Third Movement

On Spotify here

In an echo of the first movement both harps and bells are back in this movement.

A spread chord is punctuated by the harp: the writing is more familiar. The high and low strings have thicker textures and this in turn seems give the silences more weight. But we are in the same mood as previous movements, but the uncertainty is less febrile. Nervousness has given way to portent. A heavy low sustained string chord and agitated strings bells and drums combine with urgency and intent we haven’t heard before. There will be dis-ease in this movement but it will be of a different type. The result is a surprising A minor chord on the harp followed by a delicate and beautiful sublime violin solo.

This movement is bitonal - the two tonalities of A minor and A major jostle for primacy in the strings. When A minor appears in this pool of light it has a substantial effect which is probably only fully experienced once the working is under your skin. But it feels as though the music has at last found a home or a base, some security at least. The strings descend slowly but in doing so twist outward with great poignancy. Ambiguity returns - our moment of security is slipping through our fingers and we sit on the sea of uncertainty again. Hesitancy returns: a moments calm and rest slides away. The solo violin seems to have lost traction too. A percussion interjection takes us swiftly to the coda of this movement and the epilogue of the work.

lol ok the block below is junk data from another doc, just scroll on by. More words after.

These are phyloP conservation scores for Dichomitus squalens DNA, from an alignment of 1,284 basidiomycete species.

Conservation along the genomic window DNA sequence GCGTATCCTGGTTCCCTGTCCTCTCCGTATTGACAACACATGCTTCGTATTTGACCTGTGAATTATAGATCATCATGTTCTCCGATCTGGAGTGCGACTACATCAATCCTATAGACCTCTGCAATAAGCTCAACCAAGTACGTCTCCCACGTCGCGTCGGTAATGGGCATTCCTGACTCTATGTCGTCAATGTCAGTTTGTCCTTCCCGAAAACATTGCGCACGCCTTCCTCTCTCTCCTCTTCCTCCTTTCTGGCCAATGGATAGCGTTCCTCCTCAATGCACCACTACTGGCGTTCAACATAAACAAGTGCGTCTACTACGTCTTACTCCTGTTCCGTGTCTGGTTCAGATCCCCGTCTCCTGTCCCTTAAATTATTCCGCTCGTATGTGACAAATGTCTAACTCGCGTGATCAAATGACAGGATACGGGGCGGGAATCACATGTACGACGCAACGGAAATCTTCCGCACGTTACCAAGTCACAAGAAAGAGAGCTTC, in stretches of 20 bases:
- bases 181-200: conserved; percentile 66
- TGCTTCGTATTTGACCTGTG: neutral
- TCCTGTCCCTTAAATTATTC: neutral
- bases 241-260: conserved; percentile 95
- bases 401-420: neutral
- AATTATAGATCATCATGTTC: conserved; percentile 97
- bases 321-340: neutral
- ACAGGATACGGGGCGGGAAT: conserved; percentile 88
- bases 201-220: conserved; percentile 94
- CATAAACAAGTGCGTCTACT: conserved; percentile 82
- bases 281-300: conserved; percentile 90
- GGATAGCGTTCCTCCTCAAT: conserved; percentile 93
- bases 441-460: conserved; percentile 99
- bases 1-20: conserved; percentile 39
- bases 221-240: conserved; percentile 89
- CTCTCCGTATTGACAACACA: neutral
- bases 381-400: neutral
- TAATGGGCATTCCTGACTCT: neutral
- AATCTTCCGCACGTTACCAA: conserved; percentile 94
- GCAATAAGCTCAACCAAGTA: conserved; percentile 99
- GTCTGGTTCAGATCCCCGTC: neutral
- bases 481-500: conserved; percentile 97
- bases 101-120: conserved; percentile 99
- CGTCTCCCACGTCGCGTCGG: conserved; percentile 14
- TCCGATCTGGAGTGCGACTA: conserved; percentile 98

There are other models for bitonal conclusions: when Richard Strauss penned Also Sprach Zarathustra the dichotomy between man and nature had been written large by his inspiration, Nietzsche. Vaughan Williams “resolves” with nothing less than the orchestral equivalent of a pistol shot to the temple in his bitonal Fourth Symphony. Pärt is closer to the latter, but chooses a different route.

A decisive marching rhythm starting low on harp and basses builds in volume and substance. The mood seems resolute. As the higher strings join in group by group, ambiguity is maintain with the A minor/A major conflict, but there is heightening certainty. But as the low instruments drop away and the violins play high notes and then extend the harmonics the lead proves to be false, the intent a red herring and the resolution a false dawn. At its highest the music becomes tissue thin and diaphanous. The silence into which this falls is a hole - no delicate weaving here. And the last harp chord and the response from the percussion seal the fate of us all, angels and those who call upon them. It is done.

In closing I’d like to point up three things about the Fourth Symphony by Arvo Pärt.

First - here is work written in the last 5 years which is, I have little doubt, a masterpiece. On inspection and familiarisation, it yields subtleties and treasures.

Second - it is eminently performable so it will endure, and not just with Salonen’s advocacy, but can and should be taken up by others. Audiences will come to it on disc and in the concert hall as a mature work of one of our finest composers of our age.

Thirdly - this is a three movement symphony with two outer movements divided into three parts and a central movement which contains a climactic fulcrum. There’s nothing complicated in that - or novel. It is novel in so many other ways and it is in a distinct instrumental voice; it could be by no one else. In this era all of these qualities are to be welcomed.

Stephen North
Feb 2011